Development

Give Mothers and Babies Life

Newborn and maternal mortality in Nigeria
A mother holds her premature daughter at Turay Yaradua Maternal and Children’s Hospital in Nigeria.
Photo Credit: Gates Foundation on Flickr

Imagine this. You are almost nine months pregnant somewhere in rural Nigeria. It is 20 kilometers to the nearest clinic and you have no way to get there without walking. None of your friends or family can afford to help you nor are they able to take the time to care for you. This is something you’ll have to manage yourself.

If you have any complication, there are no resources in the clinic for emergency obstetric care, and you have no way to get to a hospital that can help you.

Or imagine that you live in Somalia, where the risk is high that you lose your baby during childbirth when there is no one else than an untrained traditional birth attendant who destroys the possibilities of life.

Or you’re pregnant in Afghanistan, Niger, or Chad. Some of the most dangerous places on earth to become pregnant and deliver a baby. What would you do when there is nothing else to choose?

It is estimated that 200,000 women and girls die due to pregnancy and childbirth related complications every year. That’s 800 girls and women every single day.

Pregnancy and childbirth is the most common cause of death for teenage girls between 15 and 19 years. For every girl or woman who dies, several more suffer complications that changes their lives forever. When a mother dies, the risk for her child to die before the age of five drastically increases.

When women die children die, leading to families and entire communities torn to pieces!

A sister holds her baby brother in Uttar Pradesh, India.  Photo Credit: Gates Foundation on Flickr
A sister holds her baby brother in Uttar Pradesh, India.
Photo Credit: Gates Foundation on Flickr

But pregnancy does not have to be a lottery of life and death depending on where you live! 80% of all maternal deaths can be avoided with access to emergency obstetric care and skilled health workers, such as trained midwives.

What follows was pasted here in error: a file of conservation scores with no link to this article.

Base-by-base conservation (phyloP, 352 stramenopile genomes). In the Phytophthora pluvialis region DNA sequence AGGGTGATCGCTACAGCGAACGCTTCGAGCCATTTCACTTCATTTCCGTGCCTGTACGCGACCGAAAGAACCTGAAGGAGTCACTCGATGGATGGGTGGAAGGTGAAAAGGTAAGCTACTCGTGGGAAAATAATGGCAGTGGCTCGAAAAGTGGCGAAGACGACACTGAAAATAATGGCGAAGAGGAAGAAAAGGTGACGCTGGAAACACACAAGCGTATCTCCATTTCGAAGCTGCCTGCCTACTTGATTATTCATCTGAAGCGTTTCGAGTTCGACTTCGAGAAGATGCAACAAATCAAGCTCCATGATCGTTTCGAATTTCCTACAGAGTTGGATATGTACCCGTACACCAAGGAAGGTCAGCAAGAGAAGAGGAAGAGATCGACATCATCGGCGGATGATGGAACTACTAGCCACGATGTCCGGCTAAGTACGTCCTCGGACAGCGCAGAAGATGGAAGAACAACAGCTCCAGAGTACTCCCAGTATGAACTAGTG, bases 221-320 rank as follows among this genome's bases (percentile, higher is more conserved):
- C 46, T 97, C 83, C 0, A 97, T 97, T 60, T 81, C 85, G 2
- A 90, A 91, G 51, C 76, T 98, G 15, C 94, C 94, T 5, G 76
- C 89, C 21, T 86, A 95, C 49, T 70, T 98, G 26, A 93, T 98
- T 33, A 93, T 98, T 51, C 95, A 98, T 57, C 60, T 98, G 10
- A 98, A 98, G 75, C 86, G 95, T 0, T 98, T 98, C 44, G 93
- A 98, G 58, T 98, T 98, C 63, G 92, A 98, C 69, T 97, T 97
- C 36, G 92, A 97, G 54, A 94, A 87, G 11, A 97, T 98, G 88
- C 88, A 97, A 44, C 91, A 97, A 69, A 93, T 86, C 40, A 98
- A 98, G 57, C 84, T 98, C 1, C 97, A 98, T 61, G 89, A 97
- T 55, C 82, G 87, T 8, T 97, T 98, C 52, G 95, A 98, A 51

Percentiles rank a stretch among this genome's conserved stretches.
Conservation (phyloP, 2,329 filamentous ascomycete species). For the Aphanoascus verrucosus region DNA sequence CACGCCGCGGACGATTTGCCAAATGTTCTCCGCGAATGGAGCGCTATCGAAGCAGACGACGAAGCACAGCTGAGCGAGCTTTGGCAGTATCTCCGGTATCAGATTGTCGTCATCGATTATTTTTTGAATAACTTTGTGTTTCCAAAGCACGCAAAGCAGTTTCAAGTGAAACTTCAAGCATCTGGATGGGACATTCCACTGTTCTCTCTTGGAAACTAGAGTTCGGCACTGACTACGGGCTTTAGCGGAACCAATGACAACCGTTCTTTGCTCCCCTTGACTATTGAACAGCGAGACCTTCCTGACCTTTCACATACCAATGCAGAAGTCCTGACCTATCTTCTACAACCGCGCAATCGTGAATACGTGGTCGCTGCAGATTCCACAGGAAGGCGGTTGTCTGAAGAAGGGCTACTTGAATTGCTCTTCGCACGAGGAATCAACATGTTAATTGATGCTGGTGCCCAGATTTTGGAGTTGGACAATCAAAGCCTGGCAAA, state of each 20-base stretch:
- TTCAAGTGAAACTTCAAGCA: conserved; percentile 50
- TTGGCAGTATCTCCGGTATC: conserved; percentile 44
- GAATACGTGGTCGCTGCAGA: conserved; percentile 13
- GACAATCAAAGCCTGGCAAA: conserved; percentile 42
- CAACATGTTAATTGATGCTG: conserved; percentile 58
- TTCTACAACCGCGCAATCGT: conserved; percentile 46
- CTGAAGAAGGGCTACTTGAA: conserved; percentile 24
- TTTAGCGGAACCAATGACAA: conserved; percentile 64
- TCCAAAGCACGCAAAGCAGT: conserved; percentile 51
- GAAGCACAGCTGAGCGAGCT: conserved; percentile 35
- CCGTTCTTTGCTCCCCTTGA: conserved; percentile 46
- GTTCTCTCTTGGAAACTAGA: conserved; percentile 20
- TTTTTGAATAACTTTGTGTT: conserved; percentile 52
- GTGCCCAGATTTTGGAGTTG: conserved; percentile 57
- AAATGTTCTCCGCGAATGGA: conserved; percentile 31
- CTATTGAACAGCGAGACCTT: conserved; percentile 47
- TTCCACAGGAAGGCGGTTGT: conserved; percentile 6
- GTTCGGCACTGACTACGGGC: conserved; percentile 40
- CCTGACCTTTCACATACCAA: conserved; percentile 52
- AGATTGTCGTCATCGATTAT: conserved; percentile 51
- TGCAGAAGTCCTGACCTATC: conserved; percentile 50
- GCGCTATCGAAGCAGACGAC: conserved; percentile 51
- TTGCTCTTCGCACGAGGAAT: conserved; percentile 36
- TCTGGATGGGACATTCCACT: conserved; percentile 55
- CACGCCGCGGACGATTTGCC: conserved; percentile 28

When girls and women have access to contraception, prenatal care and emergency obstetric care, we create a socially, economically and ecologically sustainable society. We reduce the risk of unsafe or illegal abortions. We increase opportunities for girls to get an education and empower women to decide over their future. We contribute to a development, which goes so much further than to the women and girls themselves.

When we invest in women we invest in society as a whole.

And, there is good news. In almost 20 years, we have almost halved the maternal mortality rate in the world. And it is proved that we can drastically change the status of girls and women today. Around the world, we are creating a revolution. Now we need to mobilize into action!

We need resources, political will and a change in social norms at the grassroots level. We need to increase knowledge, enhance girls’ and women’s rights and hold our leaders accountable.

We all have a role in contributing to change. Every single person has the possibility to influence change. Thanks to several different initiatives we are creating new opportunities for girls around the world. When we learn more, we can do more and inspire others to action!

We can save lives.

Here is a short list of things you can do to take part in saving mothers’ and babies’ lives:

No woman or girl should have to die when giving life. Maternal health is a human right, and girls’ rights are human rights. Together we can ensure that all women and girls survive their pregnancy.

Infographic below by USAID.

savingatbirth-1000Living Proof - Birth in NepalFeatured image credit: Gates Foundation on Flickr.
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Category: Development    Health
Tagged with: action    babies    Development    Gender Equality    give life    health workers    Maternal Health    Maternal Mortality    Millennium Development Goals    mobilization    mothers    revolution

Julia Wiklander

@juliasglobe

Julia Wiklander is the Founder and President of Girls' Globe. With a passion to inspire people, Julia believes in all people's equal rights, and that highlighting positive change is essential for development. Julia is also a mother, a blogger (of course) and an economist.

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